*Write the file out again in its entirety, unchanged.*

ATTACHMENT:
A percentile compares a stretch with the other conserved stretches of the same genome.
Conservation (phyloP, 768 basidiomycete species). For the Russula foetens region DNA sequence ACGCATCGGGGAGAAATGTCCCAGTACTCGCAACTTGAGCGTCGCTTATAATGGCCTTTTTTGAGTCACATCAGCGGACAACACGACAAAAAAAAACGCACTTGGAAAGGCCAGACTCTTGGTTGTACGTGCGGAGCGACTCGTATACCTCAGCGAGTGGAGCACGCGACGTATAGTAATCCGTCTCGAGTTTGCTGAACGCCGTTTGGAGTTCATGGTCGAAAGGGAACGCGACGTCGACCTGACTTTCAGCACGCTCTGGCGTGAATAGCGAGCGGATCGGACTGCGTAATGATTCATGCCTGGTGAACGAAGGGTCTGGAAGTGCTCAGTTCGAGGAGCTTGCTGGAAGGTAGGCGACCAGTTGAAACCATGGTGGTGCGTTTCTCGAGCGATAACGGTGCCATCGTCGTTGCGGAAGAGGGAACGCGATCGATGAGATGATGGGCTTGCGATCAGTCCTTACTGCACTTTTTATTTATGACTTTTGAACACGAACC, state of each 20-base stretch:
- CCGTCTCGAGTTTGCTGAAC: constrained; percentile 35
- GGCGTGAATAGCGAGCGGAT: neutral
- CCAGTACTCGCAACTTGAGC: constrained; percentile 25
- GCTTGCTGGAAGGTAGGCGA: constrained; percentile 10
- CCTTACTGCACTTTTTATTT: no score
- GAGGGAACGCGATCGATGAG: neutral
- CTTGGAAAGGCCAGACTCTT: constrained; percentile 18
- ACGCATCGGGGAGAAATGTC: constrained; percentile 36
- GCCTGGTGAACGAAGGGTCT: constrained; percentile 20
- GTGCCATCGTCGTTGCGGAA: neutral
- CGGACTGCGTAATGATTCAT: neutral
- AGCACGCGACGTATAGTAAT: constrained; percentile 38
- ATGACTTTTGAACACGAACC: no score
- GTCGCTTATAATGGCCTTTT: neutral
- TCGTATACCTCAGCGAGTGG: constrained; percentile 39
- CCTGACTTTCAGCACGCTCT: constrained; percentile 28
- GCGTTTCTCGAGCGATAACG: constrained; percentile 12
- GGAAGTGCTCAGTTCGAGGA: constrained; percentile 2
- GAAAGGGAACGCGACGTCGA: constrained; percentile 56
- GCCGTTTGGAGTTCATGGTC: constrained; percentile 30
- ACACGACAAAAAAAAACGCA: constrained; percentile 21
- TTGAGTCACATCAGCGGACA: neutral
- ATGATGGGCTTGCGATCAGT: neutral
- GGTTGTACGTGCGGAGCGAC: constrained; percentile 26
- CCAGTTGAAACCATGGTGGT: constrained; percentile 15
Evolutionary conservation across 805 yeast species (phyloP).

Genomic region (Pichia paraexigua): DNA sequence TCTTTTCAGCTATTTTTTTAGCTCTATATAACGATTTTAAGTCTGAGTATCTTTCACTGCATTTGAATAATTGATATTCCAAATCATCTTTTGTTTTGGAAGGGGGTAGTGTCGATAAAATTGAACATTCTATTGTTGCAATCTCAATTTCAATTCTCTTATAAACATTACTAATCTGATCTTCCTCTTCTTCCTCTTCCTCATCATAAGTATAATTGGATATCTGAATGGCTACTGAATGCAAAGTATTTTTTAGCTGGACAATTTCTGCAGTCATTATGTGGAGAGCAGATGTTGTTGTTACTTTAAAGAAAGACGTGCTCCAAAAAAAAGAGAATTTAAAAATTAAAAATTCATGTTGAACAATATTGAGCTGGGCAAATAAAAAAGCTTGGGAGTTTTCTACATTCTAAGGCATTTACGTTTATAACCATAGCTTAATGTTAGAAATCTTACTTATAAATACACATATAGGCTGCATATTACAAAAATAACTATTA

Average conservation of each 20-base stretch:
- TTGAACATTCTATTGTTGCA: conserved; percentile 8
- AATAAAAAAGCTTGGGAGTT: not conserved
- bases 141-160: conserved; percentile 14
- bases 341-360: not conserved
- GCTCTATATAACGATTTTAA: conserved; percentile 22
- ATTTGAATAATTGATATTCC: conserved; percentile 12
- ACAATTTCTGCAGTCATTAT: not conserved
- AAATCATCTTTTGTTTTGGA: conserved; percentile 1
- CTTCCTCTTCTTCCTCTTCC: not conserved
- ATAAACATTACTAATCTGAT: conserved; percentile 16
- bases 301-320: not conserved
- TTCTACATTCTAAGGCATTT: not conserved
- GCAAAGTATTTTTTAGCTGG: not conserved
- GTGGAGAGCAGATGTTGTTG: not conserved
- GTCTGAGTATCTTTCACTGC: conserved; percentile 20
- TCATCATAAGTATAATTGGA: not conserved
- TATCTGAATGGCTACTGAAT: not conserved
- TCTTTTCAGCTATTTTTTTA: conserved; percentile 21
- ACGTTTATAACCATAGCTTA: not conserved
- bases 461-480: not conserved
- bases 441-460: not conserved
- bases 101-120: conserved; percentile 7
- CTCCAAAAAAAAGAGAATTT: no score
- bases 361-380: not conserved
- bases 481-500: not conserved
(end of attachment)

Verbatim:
A percentile compares a stretch with the other conserved stretches of the same genome.
Conservation (phyloP, 768 basidiomycete species). For the Russula foetens region DNA sequence ACGCATCGGGGAGAAATGTCCCAGTACTCGCAACTTGAGCGTCGCTTATAATGGCCTTTTTTGAGTCACATCAGCGGACAACACGACAAAAAAAAACGCACTTGGAAAGGCCAGACTCTTGGTTGTACGTGCGGAGCGACTCGTATACCTCAGCGAGTGGAGCACGCGACGTATAGTAATCCGTCTCGAGTTTGCTGAACGCCGTTTGGAGTTCATGGTCGAAAGGGAACGCGACGTCGACCTGACTTTCAGCACGCTCTGGCGTGAATAGCGAGCGGATCGGACTGCGTAATGATTCATGCCTGGTGAACGAAGGGTCTGGAAGTGCTCAGTTCGAGGAGCTTGCTGGAAGGTAGGCGACCAGTTGAAACCATGGTGGTGCGTTTCTCGAGCGATAACGGTGCCATCGTCGTTGCGGAAGAGGGAACGCGATCGATGAGATGATGGGCTTGCGATCAGTCCTTACTGCACTTTTTATTTATGACTTTTGAACACGAACC, state of each 20-base stretch:
- CCGTCTCGAGTTTGCTGAAC: constrained; percentile 35
- GGCGTGAATAGCGAGCGGAT: neutral
- CCAGTACTCGCAACTTGAGC: constrained; percentile 25
- GCTTGCTGGAAGGTAGGCGA: constrained; percentile 10
- CCTTACTGCACTTTTTATTT: no score
- GAGGGAACGCGATCGATGAG: neutral
- CTTGGAAAGGCCAGACTCTT: constrained; percentile 18
- ACGCATCGGGGAGAAATGTC: constrained; percentile 36
- GCCTGGTGAACGAAGGGTCT: constrained; percentile 20
- GTGCCATCGTCGTTGCGGAA: neutral
- CGGACTGCGTAATGATTCAT: neutral
- AGCACGCGACGTATAGTAAT: constrained; percentile 38
- ATGACTTTTGAACACGAACC: no score
- GTCGCTTATAATGGCCTTTT: neutral
- TCGTATACCTCAGCGAGTGG: constrained; percentile 39
- CCTGACTTTCAGCACGCTCT: constrained; percentile 28
- GCGTTTCTCGAGCGATAACG: constrained; percentile 12
- GGAAGTGCTCAGTTCGAGGA: constrained; percentile 2
- GAAAGGGAACGCGACGTCGA: constrained; percentile 56
- GCCGTTTGGAGTTCATGGTC: constrained; percentile 30
- ACACGACAAAAAAAAACGCA: constrained; percentile 21
- TTGAGTCACATCAGCGGACA: neutral
- ATGATGGGCTTGCGATCAGT: neutral
- GGTTGTACGTGCGGAGCGAC: constrained; percentile 26
- CCAGTTGAAACCATGGTGGT: constrained; percentile 15
Evolutionary conservation across 805 yeast species (phyloP).

Genomic region (Pichia paraexigua): DNA sequence TCTTTTCAGCTATTTTTTTAGCTCTATATAACGATTTTAAGTCTGAGTATCTTTCACTGCATTTGAATAATTGATATTCCAAATCATCTTTTGTTTTGGAAGGGGGTAGTGTCGATAAAATTGAACATTCTATTGTTGCAATCTCAATTTCAATTCTCTTATAAACATTACTAATCTGATCTTCCTCTTCTTCCTCTTCCTCATCATAAGTATAATTGGATATCTGAATGGCTACTGAATGCAAAGTATTTTTTAGCTGGACAATTTCTGCAGTCATTATGTGGAGAGCAGATGTTGTTGTTACTTTAAAGAAAGACGTGCTCCAAAAAAAAGAGAATTTAAAAATTAAAAATTCATGTTGAACAATATTGAGCTGGGCAAATAAAAAAGCTTGGGAGTTTTCTACATTCTAAGGCATTTACGTTTATAACCATAGCTTAATGTTAGAAATCTTACTTATAAATACACATATAGGCTGCATATTACAAAAATAACTATTA

Average conservation of each 20-base stretch:
- TTGAACATTCTATTGTTGCA: conserved; percentile 8
- AATAAAAAAGCTTGGGAGTT: not conserved
- bases 141-160: conserved; percentile 14
- bases 341-360: not conserved
- GCTCTATATAACGATTTTAA: conserved; percentile 22
- ATTTGAATAATTGATATTCC: conserved; percentile 12
- ACAATTTCTGCAGTCATTAT: not conserved
- AAATCATCTTTTGTTTTGGA: conserved; percentile 1
- CTTCCTCTTCTTCCTCTTCC: not conserved
- ATAAACATTACTAATCTGAT: conserved; percentile 16
- bases 301-320: not conserved
- TTCTACATTCTAAGGCATTT: not conserved
- GCAAAGTATTTTTTAGCTGG: not conserved
- GTGGAGAGCAGATGTTGTTG: not conserved
- GTCTGAGTATCTTTCACTGC: conserved; percentile 20
- TCATCATAAGTATAATTGGA: not conserved
- TATCTGAATGGCTACTGAAT: not conserved
- TCTTTTCAGCTATTTTTTTA: conserved; percentile 21
- ACGTTTATAACCATAGCTTA: not conserved
- bases 461-480: not conserved
- bases 441-460: not conserved
- bases 101-120: conserved; percentile 7
- CTCCAAAAAAAAGAGAATTT: no score
- bases 361-380: not conserved
- bases 481-500: not conserved